Really, another election?

Ryan Barry

After the loud, misinformation-laden, and frankly infuriating contest that was the 2016 general election, it’s hard for many of us to even think about the idea of politics, let alone another election. Yet this April 4th, Colorado Springs voters will decide who sits on 6 City Council district seats and whether three ballot issues will be approved or rejected.

Far too often, local elections are often drowned out by the overwhelming storm of national elections, leaving many with the impression that participating in local elections is meaningless or of second order compared to what lies at stake nationally, but nothing could be further from the truth.

Local elections and their outcomes affect the average citizen’s daily life to a much larger degree than national elections, yet they often have some of the lowest, if not the lowest turnout of any elections. Are you concerned about potholes, passionate about public transportation, worried about climate change, anxious about your children’s educational prospects, or your utility and rent rates? Each of these issues, and many, many more are addressed at the local level by City Council, County Commission, or School Boards.

Given the fact that turnout is so low in local elections, only a very small portion of the population is ultimately making the decisions that most directly affect your daily life. This means that your needs, concerns, hopes, and aspirations are either ignored or considered unimportant by many local officials. Low turnout also means that powerful special interest groups often play a larger role in local elections than many realize, meaning local governments are typically comprised of individuals friendly to special interests and their megadonors, not the issues that matter to the overwhelming majority of the people they are supposed to represent. This is especially the case with our local elections in the Pikes Peak region, which are dominated by wealthy land developers and the special interest groups they bankroll.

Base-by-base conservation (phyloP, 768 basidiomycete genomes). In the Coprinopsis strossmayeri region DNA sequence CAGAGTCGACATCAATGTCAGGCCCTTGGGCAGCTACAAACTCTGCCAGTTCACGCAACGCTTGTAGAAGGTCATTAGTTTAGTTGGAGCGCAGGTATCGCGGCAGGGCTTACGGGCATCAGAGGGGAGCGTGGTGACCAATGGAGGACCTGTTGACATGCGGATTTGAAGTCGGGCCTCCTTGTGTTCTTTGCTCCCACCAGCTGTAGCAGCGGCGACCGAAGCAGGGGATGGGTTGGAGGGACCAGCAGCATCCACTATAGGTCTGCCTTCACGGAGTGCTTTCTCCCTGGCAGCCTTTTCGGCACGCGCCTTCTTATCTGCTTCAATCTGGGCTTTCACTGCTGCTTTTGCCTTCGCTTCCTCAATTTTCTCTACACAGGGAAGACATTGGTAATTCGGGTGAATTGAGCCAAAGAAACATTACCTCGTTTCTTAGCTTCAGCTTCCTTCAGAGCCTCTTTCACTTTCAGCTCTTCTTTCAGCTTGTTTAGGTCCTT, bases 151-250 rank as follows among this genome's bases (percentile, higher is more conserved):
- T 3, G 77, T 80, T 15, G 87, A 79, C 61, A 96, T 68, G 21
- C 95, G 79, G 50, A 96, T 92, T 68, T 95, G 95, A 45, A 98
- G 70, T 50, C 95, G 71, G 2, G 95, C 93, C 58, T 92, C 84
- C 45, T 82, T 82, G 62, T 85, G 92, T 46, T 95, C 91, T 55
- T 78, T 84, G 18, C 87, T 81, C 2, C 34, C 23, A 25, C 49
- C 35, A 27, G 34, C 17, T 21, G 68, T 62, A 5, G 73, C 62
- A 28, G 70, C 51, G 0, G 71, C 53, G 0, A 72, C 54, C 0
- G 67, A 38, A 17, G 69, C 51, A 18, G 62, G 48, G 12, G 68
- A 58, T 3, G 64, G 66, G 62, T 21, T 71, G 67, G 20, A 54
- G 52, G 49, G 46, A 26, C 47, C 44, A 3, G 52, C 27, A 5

Participating in local elections and staying informed about local issues in general is one of the most effective ways of staying active as an informed citizen, equally as important as knowing what’s happening national. Not only that, but being informed about local issues gives one a sense of empowerment not typically felt by those only plugged into one source of information. In addition, local officials tend to be much more accessible, more easily reached, and more easily influenced by their local community than national or even state elected officials.

Perhaps most importantly, in local elections, every vote truly does count. With lower turnout, local elections have been and are often decided by a handful of votes, meaning your vote could very well be the deciding factor in the outcome of local elections.

Between juggling work, school, family and social life, it’s understandably difficult for many people to stay engaged in local politics. Nobody expects you to be a total expert – but please, do what you can, when you can, when you are able, to affect positive change at the local level. You have the power, if only you choose to exercise it. United, we will create a Colorado Springs community that works for all! Be sure to cast your vote in the April 4th municipal elections!
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